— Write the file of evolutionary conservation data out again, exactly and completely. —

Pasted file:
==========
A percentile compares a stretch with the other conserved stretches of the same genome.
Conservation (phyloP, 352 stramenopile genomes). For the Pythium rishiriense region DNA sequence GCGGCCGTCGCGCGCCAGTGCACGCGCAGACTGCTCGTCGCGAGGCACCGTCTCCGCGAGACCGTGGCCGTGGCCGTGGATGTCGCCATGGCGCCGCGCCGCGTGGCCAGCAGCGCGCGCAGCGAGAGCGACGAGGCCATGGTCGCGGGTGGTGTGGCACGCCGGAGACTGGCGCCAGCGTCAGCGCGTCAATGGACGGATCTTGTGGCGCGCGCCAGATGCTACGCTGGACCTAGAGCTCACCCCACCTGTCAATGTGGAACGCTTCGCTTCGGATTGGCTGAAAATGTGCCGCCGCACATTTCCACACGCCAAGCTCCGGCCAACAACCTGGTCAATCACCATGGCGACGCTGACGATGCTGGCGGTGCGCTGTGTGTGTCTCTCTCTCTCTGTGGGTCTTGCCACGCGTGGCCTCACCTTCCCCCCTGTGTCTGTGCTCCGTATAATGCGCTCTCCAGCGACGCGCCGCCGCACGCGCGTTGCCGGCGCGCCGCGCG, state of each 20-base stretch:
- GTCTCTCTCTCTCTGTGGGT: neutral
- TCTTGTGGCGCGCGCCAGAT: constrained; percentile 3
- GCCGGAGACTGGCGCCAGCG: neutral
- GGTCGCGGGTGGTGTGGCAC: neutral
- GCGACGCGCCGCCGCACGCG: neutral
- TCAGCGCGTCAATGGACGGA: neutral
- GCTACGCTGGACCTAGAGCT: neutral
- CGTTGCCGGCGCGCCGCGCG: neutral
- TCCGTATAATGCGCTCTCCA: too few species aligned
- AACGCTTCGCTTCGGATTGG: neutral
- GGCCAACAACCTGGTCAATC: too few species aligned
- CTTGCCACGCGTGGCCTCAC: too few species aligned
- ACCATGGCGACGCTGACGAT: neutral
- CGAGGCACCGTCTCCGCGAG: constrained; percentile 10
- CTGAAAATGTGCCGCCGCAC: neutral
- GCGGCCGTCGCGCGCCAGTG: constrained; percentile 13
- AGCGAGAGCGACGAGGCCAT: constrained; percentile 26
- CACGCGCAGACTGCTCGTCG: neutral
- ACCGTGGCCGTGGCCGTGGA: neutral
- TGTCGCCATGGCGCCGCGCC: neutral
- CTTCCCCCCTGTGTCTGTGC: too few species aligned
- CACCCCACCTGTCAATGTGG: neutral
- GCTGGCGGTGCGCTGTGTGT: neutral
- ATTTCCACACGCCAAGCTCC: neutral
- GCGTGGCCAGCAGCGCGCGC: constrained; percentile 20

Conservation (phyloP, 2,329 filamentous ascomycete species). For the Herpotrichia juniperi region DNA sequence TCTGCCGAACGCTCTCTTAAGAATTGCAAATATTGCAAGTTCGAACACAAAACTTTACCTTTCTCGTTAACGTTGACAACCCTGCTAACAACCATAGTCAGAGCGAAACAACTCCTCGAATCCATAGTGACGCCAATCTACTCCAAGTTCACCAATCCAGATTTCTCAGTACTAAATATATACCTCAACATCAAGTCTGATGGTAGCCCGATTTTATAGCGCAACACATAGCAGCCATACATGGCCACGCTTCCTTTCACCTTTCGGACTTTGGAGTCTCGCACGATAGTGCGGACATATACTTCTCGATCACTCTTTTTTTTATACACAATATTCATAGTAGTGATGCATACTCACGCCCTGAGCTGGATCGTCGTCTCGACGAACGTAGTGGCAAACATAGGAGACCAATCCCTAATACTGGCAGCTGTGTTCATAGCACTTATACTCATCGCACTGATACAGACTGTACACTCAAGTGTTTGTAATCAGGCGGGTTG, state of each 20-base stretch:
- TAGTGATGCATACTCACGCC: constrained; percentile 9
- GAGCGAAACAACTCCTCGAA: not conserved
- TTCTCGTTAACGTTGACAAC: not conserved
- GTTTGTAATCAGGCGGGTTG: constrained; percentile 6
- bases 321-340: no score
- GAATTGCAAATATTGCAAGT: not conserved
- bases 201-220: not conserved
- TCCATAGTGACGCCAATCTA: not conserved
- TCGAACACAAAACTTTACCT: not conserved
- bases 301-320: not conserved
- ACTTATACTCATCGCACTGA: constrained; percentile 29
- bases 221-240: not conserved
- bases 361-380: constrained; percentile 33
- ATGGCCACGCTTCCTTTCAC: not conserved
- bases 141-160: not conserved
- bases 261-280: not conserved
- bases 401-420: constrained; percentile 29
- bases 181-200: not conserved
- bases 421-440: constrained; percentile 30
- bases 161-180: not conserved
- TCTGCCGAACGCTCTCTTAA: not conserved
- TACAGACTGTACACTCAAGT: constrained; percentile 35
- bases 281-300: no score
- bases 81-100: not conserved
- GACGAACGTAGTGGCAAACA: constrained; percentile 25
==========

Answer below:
A percentile compares a stretch with the other conserved stretches of the same genome.
Conservation (phyloP, 352 stramenopile genomes). For the Pythium rishiriense region DNA sequence GCGGCCGTCGCGCGCCAGTGCACGCGCAGACTGCTCGTCGCGAGGCACCGTCTCCGCGAGACCGTGGCCGTGGCCGTGGATGTCGCCATGGCGCCGCGCCGCGTGGCCAGCAGCGCGCGCAGCGAGAGCGACGAGGCCATGGTCGCGGGTGGTGTGGCACGCCGGAGACTGGCGCCAGCGTCAGCGCGTCAATGGACGGATCTTGTGGCGCGCGCCAGATGCTACGCTGGACCTAGAGCTCACCCCACCTGTCAATGTGGAACGCTTCGCTTCGGATTGGCTGAAAATGTGCCGCCGCACATTTCCACACGCCAAGCTCCGGCCAACAACCTGGTCAATCACCATGGCGACGCTGACGATGCTGGCGGTGCGCTGTGTGTGTCTCTCTCTCTCTGTGGGTCTTGCCACGCGTGGCCTCACCTTCCCCCCTGTGTCTGTGCTCCGTATAATGCGCTCTCCAGCGACGCGCCGCCGCACGCGCGTTGCCGGCGCGCCGCGCG, state of each 20-base stretch:
- GTCTCTCTCTCTCTGTGGGT: neutral
- TCTTGTGGCGCGCGCCAGAT: constrained; percentile 3
- GCCGGAGACTGGCGCCAGCG: neutral
- GGTCGCGGGTGGTGTGGCAC: neutral
- GCGACGCGCCGCCGCACGCG: neutral
- TCAGCGCGTCAATGGACGGA: neutral
- GCTACGCTGGACCTAGAGCT: neutral
- CGTTGCCGGCGCGCCGCGCG: neutral
- TCCGTATAATGCGCTCTCCA: too few species aligned
- AACGCTTCGCTTCGGATTGG: neutral
- GGCCAACAACCTGGTCAATC: too few species aligned
- CTTGCCACGCGTGGCCTCAC: too few species aligned
- ACCATGGCGACGCTGACGAT: neutral
- CGAGGCACCGTCTCCGCGAG: constrained; percentile 10
- CTGAAAATGTGCCGCCGCAC: neutral
- GCGGCCGTCGCGCGCCAGTG: constrained; percentile 13
- AGCGAGAGCGACGAGGCCAT: constrained; percentile 26
- CACGCGCAGACTGCTCGTCG: neutral
- ACCGTGGCCGTGGCCGTGGA: neutral
- TGTCGCCATGGCGCCGCGCC: neutral
- CTTCCCCCCTGTGTCTGTGC: too few species aligned
- CACCCCACCTGTCAATGTGG: neutral
- GCTGGCGGTGCGCTGTGTGT: neutral
- ATTTCCACACGCCAAGCTCC: neutral
- GCGTGGCCAGCAGCGCGCGC: constrained; percentile 20

Conservation (phyloP, 2,329 filamentous ascomycete species). For the Herpotrichia juniperi region DNA sequence TCTGCCGAACGCTCTCTTAAGAATTGCAAATATTGCAAGTTCGAACACAAAACTTTACCTTTCTCGTTAACGTTGACAACCCTGCTAACAACCATAGTCAGAGCGAAACAACTCCTCGAATCCATAGTGACGCCAATCTACTCCAAGTTCACCAATCCAGATTTCTCAGTACTAAATATATACCTCAACATCAAGTCTGATGGTAGCCCGATTTTATAGCGCAACACATAGCAGCCATACATGGCCACGCTTCCTTTCACCTTTCGGACTTTGGAGTCTCGCACGATAGTGCGGACATATACTTCTCGATCACTCTTTTTTTTATACACAATATTCATAGTAGTGATGCATACTCACGCCCTGAGCTGGATCGTCGTCTCGACGAACGTAGTGGCAAACATAGGAGACCAATCCCTAATACTGGCAGCTGTGTTCATAGCACTTATACTCATCGCACTGATACAGACTGTACACTCAAGTGTTTGTAATCAGGCGGGTTG, state of each 20-base stretch:
- TAGTGATGCATACTCACGCC: constrained; percentile 9
- GAGCGAAACAACTCCTCGAA: not conserved
- TTCTCGTTAACGTTGACAAC: not conserved
- GTTTGTAATCAGGCGGGTTG: constrained; percentile 6
- bases 321-340: no score
- GAATTGCAAATATTGCAAGT: not conserved
- bases 201-220: not conserved
- TCCATAGTGACGCCAATCTA: not conserved
- TCGAACACAAAACTTTACCT: not conserved
- bases 301-320: not conserved
- ACTTATACTCATCGCACTGA: constrained; percentile 29
- bases 221-240: not conserved
- bases 361-380: constrained; percentile 33
- ATGGCCACGCTTCCTTTCAC: not conserved
- bases 141-160: not conserved
- bases 261-280: not conserved
- bases 401-420: constrained; percentile 29
- bases 181-200: not conserved
- bases 421-440: constrained; percentile 30
- bases 161-180: not conserved
- TCTGCCGAACGCTCTCTTAA: not conserved
- TACAGACTGTACACTCAAGT: constrained; percentile 35
- bases 281-300: no score
- bases 81-100: not conserved
- GACGAACGTAGTGGCAAACA: constrained; percentile 25